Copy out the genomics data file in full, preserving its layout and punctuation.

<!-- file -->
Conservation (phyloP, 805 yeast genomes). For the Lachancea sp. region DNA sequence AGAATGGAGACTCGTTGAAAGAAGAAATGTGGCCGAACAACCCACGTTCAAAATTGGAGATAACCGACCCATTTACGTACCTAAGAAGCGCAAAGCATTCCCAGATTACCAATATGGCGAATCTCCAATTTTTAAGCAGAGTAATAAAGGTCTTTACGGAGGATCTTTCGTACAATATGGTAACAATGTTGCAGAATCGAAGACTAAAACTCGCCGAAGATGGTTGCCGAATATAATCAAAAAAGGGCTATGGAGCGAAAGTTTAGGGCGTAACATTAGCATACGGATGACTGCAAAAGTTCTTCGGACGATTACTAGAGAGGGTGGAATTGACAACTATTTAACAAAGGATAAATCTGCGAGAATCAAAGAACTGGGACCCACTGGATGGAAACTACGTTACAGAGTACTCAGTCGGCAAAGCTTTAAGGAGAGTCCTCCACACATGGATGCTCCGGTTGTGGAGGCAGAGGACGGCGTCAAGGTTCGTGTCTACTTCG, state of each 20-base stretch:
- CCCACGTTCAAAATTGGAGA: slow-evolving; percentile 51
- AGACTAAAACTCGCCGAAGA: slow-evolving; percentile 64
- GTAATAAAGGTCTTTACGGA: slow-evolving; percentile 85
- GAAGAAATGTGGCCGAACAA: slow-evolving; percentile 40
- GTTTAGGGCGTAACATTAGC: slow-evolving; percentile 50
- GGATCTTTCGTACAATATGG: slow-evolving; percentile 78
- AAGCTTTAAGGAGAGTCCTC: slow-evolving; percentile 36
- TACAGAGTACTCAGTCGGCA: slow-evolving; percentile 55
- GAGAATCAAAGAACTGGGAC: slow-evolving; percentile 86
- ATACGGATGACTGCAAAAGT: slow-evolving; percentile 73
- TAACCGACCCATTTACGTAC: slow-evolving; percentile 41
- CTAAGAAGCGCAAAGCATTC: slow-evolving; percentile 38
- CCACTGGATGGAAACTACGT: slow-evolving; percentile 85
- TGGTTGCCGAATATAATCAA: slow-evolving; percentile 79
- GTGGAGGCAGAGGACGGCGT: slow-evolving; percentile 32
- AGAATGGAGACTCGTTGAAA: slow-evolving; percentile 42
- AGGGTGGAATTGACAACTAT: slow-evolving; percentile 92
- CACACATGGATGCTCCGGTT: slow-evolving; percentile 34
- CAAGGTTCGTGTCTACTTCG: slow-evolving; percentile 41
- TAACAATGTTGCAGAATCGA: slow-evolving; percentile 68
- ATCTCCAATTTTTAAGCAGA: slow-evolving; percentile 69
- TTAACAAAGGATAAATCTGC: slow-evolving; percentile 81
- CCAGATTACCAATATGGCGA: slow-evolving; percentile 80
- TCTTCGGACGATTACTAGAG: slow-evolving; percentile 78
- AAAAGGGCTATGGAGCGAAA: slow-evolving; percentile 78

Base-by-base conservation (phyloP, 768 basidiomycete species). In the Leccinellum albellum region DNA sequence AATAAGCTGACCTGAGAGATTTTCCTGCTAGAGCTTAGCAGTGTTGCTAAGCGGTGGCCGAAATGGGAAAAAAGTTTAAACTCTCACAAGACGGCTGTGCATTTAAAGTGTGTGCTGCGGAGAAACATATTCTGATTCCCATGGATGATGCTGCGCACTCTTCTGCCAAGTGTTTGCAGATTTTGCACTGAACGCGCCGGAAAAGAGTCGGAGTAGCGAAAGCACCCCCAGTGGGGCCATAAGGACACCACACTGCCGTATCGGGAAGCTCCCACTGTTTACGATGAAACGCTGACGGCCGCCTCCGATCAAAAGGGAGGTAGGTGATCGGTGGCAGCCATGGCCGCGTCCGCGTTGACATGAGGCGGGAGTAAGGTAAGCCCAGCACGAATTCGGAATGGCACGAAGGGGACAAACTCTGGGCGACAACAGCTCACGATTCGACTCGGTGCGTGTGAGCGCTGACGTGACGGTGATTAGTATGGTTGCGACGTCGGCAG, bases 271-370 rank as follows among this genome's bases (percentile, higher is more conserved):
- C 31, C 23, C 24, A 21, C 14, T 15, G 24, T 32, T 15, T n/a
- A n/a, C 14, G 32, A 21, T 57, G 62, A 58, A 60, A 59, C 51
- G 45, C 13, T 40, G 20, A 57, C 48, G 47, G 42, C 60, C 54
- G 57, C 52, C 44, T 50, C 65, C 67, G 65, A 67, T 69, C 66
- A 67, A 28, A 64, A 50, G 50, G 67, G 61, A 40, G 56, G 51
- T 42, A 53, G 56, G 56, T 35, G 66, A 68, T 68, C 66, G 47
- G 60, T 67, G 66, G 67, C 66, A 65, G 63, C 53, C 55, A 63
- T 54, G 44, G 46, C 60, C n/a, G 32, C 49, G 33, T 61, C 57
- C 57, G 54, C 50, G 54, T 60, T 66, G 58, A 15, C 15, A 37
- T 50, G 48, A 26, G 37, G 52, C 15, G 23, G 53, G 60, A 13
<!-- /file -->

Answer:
Conservation (phyloP, 805 yeast genomes). For the Lachancea sp. region DNA sequence AGAATGGAGACTCGTTGAAAGAAGAAATGTGGCCGAACAACCCACGTTCAAAATTGGAGATAACCGACCCATTTACGTACCTAAGAAGCGCAAAGCATTCCCAGATTACCAATATGGCGAATCTCCAATTTTTAAGCAGAGTAATAAAGGTCTTTACGGAGGATCTTTCGTACAATATGGTAACAATGTTGCAGAATCGAAGACTAAAACTCGCCGAAGATGGTTGCCGAATATAATCAAAAAAGGGCTATGGAGCGAAAGTTTAGGGCGTAACATTAGCATACGGATGACTGCAAAAGTTCTTCGGACGATTACTAGAGAGGGTGGAATTGACAACTATTTAACAAAGGATAAATCTGCGAGAATCAAAGAACTGGGACCCACTGGATGGAAACTACGTTACAGAGTACTCAGTCGGCAAAGCTTTAAGGAGAGTCCTCCACACATGGATGCTCCGGTTGTGGAGGCAGAGGACGGCGTCAAGGTTCGTGTCTACTTCG, state of each 20-base stretch:
- CCCACGTTCAAAATTGGAGA: slow-evolving; percentile 51
- AGACTAAAACTCGCCGAAGA: slow-evolving; percentile 64
- GTAATAAAGGTCTTTACGGA: slow-evolving; percentile 85
- GAAGAAATGTGGCCGAACAA: slow-evolving; percentile 40
- GTTTAGGGCGTAACATTAGC: slow-evolving; percentile 50
- GGATCTTTCGTACAATATGG: slow-evolving; percentile 78
- AAGCTTTAAGGAGAGTCCTC: slow-evolving; percentile 36
- TACAGAGTACTCAGTCGGCA: slow-evolving; percentile 55
- GAGAATCAAAGAACTGGGAC: slow-evolving; percentile 86
- ATACGGATGACTGCAAAAGT: slow-evolving; percentile 73
- TAACCGACCCATTTACGTAC: slow-evolving; percentile 41
- CTAAGAAGCGCAAAGCATTC: slow-evolving; percentile 38
- CCACTGGATGGAAACTACGT: slow-evolving; percentile 85
- TGGTTGCCGAATATAATCAA: slow-evolving; percentile 79
- GTGGAGGCAGAGGACGGCGT: slow-evolving; percentile 32
- AGAATGGAGACTCGTTGAAA: slow-evolving; percentile 42
- AGGGTGGAATTGACAACTAT: slow-evolving; percentile 92
- CACACATGGATGCTCCGGTT: slow-evolving; percentile 34
- CAAGGTTCGTGTCTACTTCG: slow-evolving; percentile 41
- TAACAATGTTGCAGAATCGA: slow-evolving; percentile 68
- ATCTCCAATTTTTAAGCAGA: slow-evolving; percentile 69
- TTAACAAAGGATAAATCTGC: slow-evolving; percentile 81
- CCAGATTACCAATATGGCGA: slow-evolving; percentile 80
- TCTTCGGACGATTACTAGAG: slow-evolving; percentile 78
- AAAAGGGCTATGGAGCGAAA: slow-evolving; percentile 78

Base-by-base conservation (phyloP, 768 basidiomycete species). In the Leccinellum albellum region DNA sequence AATAAGCTGACCTGAGAGATTTTCCTGCTAGAGCTTAGCAGTGTTGCTAAGCGGTGGCCGAAATGGGAAAAAAGTTTAAACTCTCACAAGACGGCTGTGCATTTAAAGTGTGTGCTGCGGAGAAACATATTCTGATTCCCATGGATGATGCTGCGCACTCTTCTGCCAAGTGTTTGCAGATTTTGCACTGAACGCGCCGGAAAAGAGTCGGAGTAGCGAAAGCACCCCCAGTGGGGCCATAAGGACACCACACTGCCGTATCGGGAAGCTCCCACTGTTTACGATGAAACGCTGACGGCCGCCTCCGATCAAAAGGGAGGTAGGTGATCGGTGGCAGCCATGGCCGCGTCCGCGTTGACATGAGGCGGGAGTAAGGTAAGCCCAGCACGAATTCGGAATGGCACGAAGGGGACAAACTCTGGGCGACAACAGCTCACGATTCGACTCGGTGCGTGTGAGCGCTGACGTGACGGTGATTAGTATGGTTGCGACGTCGGCAG, bases 271-370 rank as follows among this genome's bases (percentile, higher is more conserved):
- C 31, C 23, C 24, A 21, C 14, T 15, G 24, T 32, T 15, T n/a
- A n/a, C 14, G 32, A 21, T 57, G 62, A 58, A 60, A 59, C 51
- G 45, C 13, T 40, G 20, A 57, C 48, G 47, G 42, C 60, C 54
- G 57, C 52, C 44, T 50, C 65, C 67, G 65, A 67, T 69, C 66
- A 67, A 28, A 64, A 50, G 50, G 67, G 61, A 40, G 56, G 51
- T 42, A 53, G 56, G 56, T 35, G 66, A 68, T 68, C 66, G 47
- G 60, T 67, G 66, G 67, C 66, A 65, G 63, C 53, C 55, A 63
- T 54, G 44, G 46, C 60, C n/a, G 32, C 49, G 33, T 61, C 57
- C 57, G 54, C 50, G 54, T 60, T 66, G 58, A 15, C 15, A 37
- T 50, G 48, A 26, G 37, G 52, C 15, G 23, G 53, G 60, A 13